"Don't you ever do any cleaning?" she asked him. "You've got this kitchen like a pigsty.
You ought to be ashamed of yourself.
Leave me that bucket of water and find me a broom.
I'll not eat my dinner in a place like this."
She set to work at once, all her instincts of cleanliness and order aroused by the dirt and squalour.
In half an hour she had the kitchen scrubbed clean as a pin, the stone floor wet and shining, and all the rubbish cleared away.
She had found crockery in the cupboard, and a strip of tablecloth, with which she proceeded to lay the table, and meanwhile the mutton boiled in the saucepan on the fire, surrounded by potato and turnip.
The smell was good, and Jem came in at the door, sniffing the air like a hungry dog.
"I shall have to keep a woman," he said. "I can see that. Will you leave your aunt and come and look after me?"
"You'd have to pay me too much," said Mary.
"You'd never have money enough for what I'd ask." "Women are always mean," he said, sitting down at the table. "What they do with their money I don't know, for they never spend it.
My mother was just the same.
She used to keep hers hidden in an old stocking and I never as much as saw the colour of it.
Make haste with the dinner; I'm as empty as a worm."
"You're impatient, aren't you?" said Mary. "Not a word of thanks to me that's cooked it.
Take your hands away — the plate's hot."
She put the steaming mutton down in front of him, and he smacked his lips.
"They taught you something where you came from, anyway," he said. "I always say there's two things women ought to do by instinct, and cooking's one of 'em.
Get me a jug of water, will you? You'll find the pitcher outside."
But Mary had filled a cup for him already, and she passed it to him in silence.
"We were all born here," said Jem, jerking his head to the ceiling, "up in the room overhead. But Joss and Matt were grown men when I was still a little lad, clinging to Mother's skirt.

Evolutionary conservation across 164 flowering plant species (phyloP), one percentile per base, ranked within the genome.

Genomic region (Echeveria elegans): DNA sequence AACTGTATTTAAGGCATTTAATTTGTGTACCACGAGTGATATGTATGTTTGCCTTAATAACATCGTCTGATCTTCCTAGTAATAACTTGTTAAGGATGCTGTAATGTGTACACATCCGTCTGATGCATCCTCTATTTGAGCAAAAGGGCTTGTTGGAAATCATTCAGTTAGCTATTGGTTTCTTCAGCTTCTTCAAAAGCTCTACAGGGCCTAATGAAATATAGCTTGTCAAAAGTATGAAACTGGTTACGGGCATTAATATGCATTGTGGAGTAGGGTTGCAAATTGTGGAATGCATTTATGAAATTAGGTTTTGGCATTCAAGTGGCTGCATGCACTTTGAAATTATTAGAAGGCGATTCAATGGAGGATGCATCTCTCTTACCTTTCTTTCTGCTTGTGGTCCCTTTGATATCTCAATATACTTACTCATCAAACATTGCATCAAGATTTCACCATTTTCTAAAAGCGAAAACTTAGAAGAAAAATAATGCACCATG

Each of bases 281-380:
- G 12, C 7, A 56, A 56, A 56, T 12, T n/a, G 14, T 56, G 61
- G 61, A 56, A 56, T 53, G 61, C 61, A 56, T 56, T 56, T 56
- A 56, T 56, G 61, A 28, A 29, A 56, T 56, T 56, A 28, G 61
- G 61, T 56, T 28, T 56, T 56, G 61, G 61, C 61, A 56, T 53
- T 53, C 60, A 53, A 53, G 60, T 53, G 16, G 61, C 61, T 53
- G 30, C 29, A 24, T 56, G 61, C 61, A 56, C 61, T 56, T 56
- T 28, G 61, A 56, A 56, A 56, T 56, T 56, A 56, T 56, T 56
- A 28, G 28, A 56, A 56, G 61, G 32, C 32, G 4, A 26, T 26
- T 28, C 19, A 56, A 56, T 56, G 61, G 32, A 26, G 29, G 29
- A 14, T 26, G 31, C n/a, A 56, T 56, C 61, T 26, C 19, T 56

We never saw much of my father, but when he was home we knew it all right.
I remember him throwing a knife at Mother once — it cut her above her eye, and the blood ran down her face.
I was scared and ran and hid in that corner by the fire.
Mother said nothing; she just bathed her eye in some water, and then she gave my father his supper.
She was a brave woman, I'll say that for her, though she spoke little and she never gave us much to eat.
She made a bit of a pet of me when I was small, on account of being the youngest, I suppose, and my brothers used to beat me when she wasn't looking.
Not that they were as thick as you'd think — we were never much of a loving family — and I've seen Joss thrash Matt until he couldn't stand.
Matt was a funny devil; he was quiet, more like my mother.
He was drowned down in the marsh yonder.
You could shout there until your lungs burst, no one would hear you except a bird or two and a stray pony.
I've been nearly caught there myself in my time."
"How long has your mother been dead?" said Mary.
"Seven years this Christmas," he answered, helping himself to more boiled mutton. "What with my father hanged, and Matt drowned, and Joss gone off to America, and me growing up as wild as a hawk, she turned religious and used to pray here by the hour, calling on the Lord.
I couldn't abide that, and I cleared off out of it.
I shipped on a Padstow schooner for a time, but the sea didn't suit my stomach, and I came back home.
I found Mother gone as thin as a skelton.
'You ought to eat more,' I told her, but she wouldn't listen to me, so I went off again, and stayed in Plymouth for a while, picking up a shilling or two in my own way.
I came back here to have my Christmas dinner, and I found the place deserted and the door locked up.
I was mad. I hadn't eaten for twenty-four hours.
I went back to North Hill, and they told me my mother had died. She'd been buried three weeks.
I might just as well have stayed in Plymouth for all the dinner I got that Christmas.
There's a piece of cheese in the cupboard behind you.
Will you eat the half of it?
There's maggots in it, but they won't hurt you."
Mary shook her head, and she let him get up and reach for it himself.
"What's the matter?" he said. "You look like a sick cow.
Has the mutton turned sour on you already?"
Mary watched him return to his seat and spread the hunk of dry cheese onto a scrap of stale bread.
"It will be a good thing when there's not a Merlyn left in Cornwall," she said.